Expert urges employers to do more to listen to all staff – not just the ‘alpha males’

Women feel less able to speak up in the workplace than their male counterparts, a new study has found.

Just 8 per cent of women, in comparison to 15 per cent of men, said they found it easy to make their voice heard in the workplace. The women surveyed were also 60 per cent more likely than men to say they never felt comfortable expressing themselves in a work environment 3.7 per cent of women compared to 2.2 per cent of men.

The research from RADA in Business a subsidiary of the Royal Academy of Dramatic Art revealed that, of the 1,000 business people who took part in the study, female respondents were 33 per cent more likely to feel uncomfortable in meetings with their manager than their male counterparts, and 12 per cent more likely to feel uncomfortable meeting with an organisation’s board members or senior management.

Female respondents also typically said they felt more comfortable when meetings were limited to one-to-ones, rather than larger affairs.

Denise Keating, chief executive at the Employers Network for Equality & Inclusion, told People Management that the study identifies a “major problem” with employers and HR professionals who believe that simply increasing the number of women on boards is all businesses need to do to improve diversity.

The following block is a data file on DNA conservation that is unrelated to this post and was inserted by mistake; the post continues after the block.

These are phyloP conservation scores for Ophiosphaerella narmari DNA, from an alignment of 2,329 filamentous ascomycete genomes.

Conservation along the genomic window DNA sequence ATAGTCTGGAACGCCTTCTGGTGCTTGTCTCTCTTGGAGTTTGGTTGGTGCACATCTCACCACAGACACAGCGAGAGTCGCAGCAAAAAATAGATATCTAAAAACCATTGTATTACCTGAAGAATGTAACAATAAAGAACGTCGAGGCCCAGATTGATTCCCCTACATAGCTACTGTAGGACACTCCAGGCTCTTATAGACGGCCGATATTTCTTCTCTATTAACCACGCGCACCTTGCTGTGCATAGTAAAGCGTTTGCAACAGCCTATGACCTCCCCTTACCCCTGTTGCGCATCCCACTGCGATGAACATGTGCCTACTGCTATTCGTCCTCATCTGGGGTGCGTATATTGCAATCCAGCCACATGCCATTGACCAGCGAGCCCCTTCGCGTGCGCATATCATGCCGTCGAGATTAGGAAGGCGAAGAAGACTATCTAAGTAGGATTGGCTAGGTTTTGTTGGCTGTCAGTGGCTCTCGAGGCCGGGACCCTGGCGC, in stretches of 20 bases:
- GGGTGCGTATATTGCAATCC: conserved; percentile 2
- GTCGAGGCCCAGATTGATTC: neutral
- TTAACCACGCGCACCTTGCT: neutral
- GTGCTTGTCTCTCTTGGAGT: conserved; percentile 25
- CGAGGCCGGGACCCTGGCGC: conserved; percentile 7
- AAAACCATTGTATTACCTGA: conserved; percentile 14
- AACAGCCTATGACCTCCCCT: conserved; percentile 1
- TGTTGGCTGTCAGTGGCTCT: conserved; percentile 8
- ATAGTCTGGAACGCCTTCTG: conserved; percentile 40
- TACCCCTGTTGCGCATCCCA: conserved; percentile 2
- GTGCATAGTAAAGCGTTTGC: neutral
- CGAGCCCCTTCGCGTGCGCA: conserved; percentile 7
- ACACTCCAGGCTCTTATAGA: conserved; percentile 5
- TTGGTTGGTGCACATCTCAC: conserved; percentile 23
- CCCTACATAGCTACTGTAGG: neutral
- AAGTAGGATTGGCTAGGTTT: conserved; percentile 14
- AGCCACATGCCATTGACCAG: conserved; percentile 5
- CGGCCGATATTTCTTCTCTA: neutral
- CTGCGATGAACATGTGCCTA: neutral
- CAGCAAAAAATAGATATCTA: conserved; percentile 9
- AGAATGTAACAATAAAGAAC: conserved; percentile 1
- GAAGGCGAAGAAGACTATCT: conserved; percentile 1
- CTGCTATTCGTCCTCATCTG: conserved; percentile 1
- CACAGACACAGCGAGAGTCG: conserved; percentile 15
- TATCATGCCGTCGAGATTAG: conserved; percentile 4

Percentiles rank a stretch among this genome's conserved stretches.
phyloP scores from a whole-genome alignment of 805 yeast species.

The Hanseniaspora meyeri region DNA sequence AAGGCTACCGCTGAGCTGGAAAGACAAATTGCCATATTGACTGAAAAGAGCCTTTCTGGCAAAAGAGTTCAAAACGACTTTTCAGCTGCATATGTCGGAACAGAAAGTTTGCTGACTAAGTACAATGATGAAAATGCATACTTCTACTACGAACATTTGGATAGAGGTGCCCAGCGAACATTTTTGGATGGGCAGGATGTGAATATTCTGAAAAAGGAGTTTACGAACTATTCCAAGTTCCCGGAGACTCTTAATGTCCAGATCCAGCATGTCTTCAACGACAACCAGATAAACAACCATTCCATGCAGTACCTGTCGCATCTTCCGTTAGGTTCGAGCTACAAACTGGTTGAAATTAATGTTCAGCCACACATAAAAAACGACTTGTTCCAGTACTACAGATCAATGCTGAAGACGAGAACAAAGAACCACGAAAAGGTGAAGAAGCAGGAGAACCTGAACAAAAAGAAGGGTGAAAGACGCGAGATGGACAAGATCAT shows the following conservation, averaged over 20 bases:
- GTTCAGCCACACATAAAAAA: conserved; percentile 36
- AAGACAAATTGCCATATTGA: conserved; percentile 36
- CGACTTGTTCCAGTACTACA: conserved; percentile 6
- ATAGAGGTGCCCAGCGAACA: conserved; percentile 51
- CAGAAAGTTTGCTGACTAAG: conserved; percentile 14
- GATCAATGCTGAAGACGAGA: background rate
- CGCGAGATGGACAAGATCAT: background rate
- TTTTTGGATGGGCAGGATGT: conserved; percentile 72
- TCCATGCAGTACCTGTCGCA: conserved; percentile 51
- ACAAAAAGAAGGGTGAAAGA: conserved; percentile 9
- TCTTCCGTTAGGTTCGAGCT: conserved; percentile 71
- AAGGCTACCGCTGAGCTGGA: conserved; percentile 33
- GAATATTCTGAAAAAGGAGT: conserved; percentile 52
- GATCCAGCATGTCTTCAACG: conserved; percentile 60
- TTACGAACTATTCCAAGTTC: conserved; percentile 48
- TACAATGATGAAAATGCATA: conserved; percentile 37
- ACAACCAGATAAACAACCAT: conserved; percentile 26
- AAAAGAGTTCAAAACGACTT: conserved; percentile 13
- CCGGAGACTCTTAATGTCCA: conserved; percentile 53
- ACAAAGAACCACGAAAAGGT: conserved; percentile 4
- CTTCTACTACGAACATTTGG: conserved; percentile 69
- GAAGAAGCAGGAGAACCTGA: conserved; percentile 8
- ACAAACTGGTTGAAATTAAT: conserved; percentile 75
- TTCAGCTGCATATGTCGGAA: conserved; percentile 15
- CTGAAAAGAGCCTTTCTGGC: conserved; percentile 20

“In shutting down women’s voices, whether consciously or unconsciously, employers are failing to take advantage of the benefits gender diversity brings,” she said. “The main issue at play is the social contradiction that says vocal women are bossy, but vocal men are assertive. This nurture-based behaviour means women can be talked down easily in a male-dominated workplace.” 

Keating encouraged employers to do more to make all their employees’ voices heard, rather than “just the alpha males”. She said: “This should be a basic courtesy, let alone a sensible way to do business.”

Liz Barber, client director at RADA in Business, said the findings proved that organisations had a “way to go” to make sure women feel as comfortable and confident in expressing themselves at work as men do.

“Small changes to your physicality, breath and voice can make a huge difference in getting your voice heard and improving your impact,” said Barber. “Owning your space, using your peripheral vision and speaking with confidence are just some of the techniques we teach actors, but the same techniques apply when communicating in a business environment.”

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